<!-- ko if: children.length > 0-->
                <ul id="menu"  data-bind="foreach: children;" class="dynamic  level2" >
                    <li class="dynamic level2">
                        <a class="dynamic menu-item ms-core-listMenu-item ms-displayInline  ms-navedit-linkNode" data-bind="attr: { href: item.Url, title: item.Title }">

          <!-- ko if: children.length > 0-->
          <span aria-haspopup="true" class="additional-background ms-navedit-flyoutArrow dynamic-children">
           <span class="menu-item-text" data-bind="text: item.Title">
           </span>
          </span>
           <!-- /ko -->
          <!-- ko if: children.length == 0-->
          <span aria-haspopup="true" class="ms-navedit-flyoutArrow dynamic-children">
           <span class="menu-item-text" data-bind="text: item.Title">
           </span>
          </span>
          <!-- /ko -->
                        </a>
          <!-- ko if: children.length > 0-->
         <ul id="menu" data-bind="foreach: children;" class="dynamic level3" >
          <li class="dynamic level3">
           <a class="dynamic menu-item ms-core-listMenu-item ms-displayInline ms-navedit-linkNode" data-bind="attr: { href: item.Url, title: item.Title }">
            <span class="menu-item-text" data-bind="text: item.Title">
            </span>
           </a>
          </li>
         </ul>
           <!-- /ko -->
                    </li>
                </ul>
                <!-- /ko -->
            </li>
        </ul>
    </div>
</div>

6. Replace the URL in the loading image anchor tag at the beginning, with a link to a loading image in your site collection. After you have made the changes, rename the file and then upload it to the master page gallery. This generates a new .master file.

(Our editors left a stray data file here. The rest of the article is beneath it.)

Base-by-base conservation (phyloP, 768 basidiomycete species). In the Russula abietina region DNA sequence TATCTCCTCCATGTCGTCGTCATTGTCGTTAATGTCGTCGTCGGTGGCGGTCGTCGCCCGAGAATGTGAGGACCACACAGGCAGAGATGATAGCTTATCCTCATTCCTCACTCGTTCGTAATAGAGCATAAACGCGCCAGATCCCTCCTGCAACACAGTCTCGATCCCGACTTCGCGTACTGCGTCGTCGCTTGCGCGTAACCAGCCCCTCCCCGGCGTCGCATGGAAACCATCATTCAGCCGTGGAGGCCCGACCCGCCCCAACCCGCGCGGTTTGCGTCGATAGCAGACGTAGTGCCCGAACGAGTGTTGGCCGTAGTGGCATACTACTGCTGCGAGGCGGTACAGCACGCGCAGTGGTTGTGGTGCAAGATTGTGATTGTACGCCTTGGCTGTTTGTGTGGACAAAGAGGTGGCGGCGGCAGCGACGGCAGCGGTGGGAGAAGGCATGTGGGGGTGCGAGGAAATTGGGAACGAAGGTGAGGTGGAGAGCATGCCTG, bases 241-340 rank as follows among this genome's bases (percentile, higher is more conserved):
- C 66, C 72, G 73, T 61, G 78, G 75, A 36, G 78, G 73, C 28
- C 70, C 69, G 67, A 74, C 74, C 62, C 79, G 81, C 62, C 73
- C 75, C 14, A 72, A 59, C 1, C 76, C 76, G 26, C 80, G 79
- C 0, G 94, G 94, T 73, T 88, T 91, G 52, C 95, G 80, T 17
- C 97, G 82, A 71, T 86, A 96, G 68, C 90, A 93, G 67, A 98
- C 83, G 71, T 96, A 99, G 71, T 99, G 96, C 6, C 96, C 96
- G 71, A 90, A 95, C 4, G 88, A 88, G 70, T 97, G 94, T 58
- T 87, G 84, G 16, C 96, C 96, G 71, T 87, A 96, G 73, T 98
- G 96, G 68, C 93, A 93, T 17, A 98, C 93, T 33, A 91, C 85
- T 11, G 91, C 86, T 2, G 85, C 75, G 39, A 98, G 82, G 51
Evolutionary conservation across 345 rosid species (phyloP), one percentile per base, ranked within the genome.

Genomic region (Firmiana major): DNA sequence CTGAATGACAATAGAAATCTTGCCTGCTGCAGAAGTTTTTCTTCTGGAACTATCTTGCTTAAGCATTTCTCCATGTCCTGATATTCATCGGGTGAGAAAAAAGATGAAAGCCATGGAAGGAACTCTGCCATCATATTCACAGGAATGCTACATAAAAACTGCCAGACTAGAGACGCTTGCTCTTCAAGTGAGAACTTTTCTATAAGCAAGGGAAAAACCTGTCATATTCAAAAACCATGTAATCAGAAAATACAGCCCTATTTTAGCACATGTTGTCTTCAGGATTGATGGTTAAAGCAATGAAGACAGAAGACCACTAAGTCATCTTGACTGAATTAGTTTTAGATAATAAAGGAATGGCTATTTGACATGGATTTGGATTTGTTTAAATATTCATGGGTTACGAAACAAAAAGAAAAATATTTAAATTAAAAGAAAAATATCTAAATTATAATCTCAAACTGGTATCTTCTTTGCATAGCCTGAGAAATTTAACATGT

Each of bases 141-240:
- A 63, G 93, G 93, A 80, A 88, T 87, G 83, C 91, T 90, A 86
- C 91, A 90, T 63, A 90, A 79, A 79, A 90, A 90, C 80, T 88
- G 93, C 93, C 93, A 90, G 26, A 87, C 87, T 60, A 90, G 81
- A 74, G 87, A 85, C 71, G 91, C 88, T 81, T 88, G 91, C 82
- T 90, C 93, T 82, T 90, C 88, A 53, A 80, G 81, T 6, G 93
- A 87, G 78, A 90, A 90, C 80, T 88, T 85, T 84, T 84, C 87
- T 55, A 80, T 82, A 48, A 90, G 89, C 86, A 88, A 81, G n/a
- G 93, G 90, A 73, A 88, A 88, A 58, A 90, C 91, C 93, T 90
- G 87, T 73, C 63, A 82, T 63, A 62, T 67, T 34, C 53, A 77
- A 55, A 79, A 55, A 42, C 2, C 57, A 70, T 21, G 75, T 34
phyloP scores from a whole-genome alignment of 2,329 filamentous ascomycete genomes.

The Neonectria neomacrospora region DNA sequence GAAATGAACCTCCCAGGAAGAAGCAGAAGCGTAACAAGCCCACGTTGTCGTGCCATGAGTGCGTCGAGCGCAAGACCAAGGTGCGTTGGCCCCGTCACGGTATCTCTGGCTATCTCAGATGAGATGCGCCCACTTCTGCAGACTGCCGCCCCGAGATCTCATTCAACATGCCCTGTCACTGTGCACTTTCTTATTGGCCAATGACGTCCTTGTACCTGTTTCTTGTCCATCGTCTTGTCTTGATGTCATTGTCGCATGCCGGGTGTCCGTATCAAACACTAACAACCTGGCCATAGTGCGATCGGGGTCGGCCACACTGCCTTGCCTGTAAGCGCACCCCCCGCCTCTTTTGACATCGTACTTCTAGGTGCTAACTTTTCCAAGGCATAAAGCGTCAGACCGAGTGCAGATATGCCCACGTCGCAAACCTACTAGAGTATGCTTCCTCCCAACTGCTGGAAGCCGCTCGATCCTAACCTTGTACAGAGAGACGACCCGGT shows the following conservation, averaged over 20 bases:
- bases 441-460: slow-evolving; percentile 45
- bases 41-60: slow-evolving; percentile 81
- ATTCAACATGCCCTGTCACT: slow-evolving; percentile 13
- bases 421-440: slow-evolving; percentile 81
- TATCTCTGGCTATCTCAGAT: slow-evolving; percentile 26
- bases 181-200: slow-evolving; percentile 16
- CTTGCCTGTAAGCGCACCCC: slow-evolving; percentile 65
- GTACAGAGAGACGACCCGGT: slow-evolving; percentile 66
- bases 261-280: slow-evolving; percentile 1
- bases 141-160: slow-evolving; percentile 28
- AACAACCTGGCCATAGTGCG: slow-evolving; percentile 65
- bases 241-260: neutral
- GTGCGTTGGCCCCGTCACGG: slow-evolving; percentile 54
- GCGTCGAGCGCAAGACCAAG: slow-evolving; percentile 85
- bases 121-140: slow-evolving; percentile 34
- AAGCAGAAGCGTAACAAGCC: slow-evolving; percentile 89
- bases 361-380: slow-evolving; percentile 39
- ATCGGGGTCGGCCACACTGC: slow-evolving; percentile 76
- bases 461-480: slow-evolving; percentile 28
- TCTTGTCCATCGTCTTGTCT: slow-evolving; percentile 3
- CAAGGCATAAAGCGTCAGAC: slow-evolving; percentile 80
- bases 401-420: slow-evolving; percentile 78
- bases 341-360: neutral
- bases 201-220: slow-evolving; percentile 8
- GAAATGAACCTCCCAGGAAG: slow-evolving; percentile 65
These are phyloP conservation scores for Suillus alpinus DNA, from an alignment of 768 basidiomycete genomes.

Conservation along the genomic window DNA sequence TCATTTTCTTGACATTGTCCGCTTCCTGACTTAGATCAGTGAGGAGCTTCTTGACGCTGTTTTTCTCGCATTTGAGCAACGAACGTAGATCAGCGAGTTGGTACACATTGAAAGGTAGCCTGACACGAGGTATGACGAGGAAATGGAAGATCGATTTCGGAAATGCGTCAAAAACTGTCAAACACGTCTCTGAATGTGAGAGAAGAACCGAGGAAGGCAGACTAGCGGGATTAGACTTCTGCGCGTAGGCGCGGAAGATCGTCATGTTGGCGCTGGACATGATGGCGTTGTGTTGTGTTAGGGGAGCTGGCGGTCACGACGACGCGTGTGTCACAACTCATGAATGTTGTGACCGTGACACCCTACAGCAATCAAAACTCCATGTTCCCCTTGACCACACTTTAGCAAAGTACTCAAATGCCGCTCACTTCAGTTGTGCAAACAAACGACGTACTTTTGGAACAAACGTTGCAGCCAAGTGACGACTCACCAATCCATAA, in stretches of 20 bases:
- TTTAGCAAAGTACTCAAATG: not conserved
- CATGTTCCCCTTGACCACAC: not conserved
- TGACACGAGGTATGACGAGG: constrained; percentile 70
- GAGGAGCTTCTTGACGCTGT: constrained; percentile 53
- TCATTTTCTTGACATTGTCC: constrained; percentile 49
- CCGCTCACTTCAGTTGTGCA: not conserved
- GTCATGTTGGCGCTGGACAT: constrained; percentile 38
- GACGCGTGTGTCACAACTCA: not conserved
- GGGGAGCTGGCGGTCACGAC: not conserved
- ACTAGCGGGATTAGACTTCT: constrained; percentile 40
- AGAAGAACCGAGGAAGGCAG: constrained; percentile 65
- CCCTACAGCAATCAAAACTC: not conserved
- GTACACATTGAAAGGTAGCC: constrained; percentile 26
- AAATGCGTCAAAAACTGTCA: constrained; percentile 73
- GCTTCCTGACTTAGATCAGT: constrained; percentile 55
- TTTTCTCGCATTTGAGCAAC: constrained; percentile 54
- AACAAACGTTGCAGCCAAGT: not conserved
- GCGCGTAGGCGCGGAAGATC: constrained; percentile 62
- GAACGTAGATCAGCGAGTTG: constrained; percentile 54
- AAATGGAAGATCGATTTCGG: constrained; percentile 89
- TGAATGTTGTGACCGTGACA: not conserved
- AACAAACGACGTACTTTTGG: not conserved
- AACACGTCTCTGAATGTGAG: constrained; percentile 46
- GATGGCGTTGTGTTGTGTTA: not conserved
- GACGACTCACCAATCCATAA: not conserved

7. This HTML is the basic markup that will be populated by the search results returned from JavaScript code. You will need to edit the code to change the value for var root = "site collection URL" as demonstrated in the following snippet:
var root = "https://spperformance.sharepoint.com/sites/NavigationBySearch";

8. The results are assigned to the self.nodes array and a hierarchy is built out of the objects using linq.js assigning the output to an array self.hierarchy. This array is the object that is bound to the HTML. This is done in the toggleView() function by passing the self object to the ko.applyBinding() function.
This then causes the hierarchy array to be bound to the following HTML:
<div data-bind="foreach: hierarchy" class="noindex ms-core-listMenu-horizontalBox">

The event handlers for mouseenter and mouseexit are added to the top-level navigation to handle the subsite drop-down menus which is done in the addEventsToElements() function.

In our complex navigation example, a fresh page load without the local caching shows the time spent on the server has been cut down from the benchmark structural navigation to get a similar result as the managed navigation approach.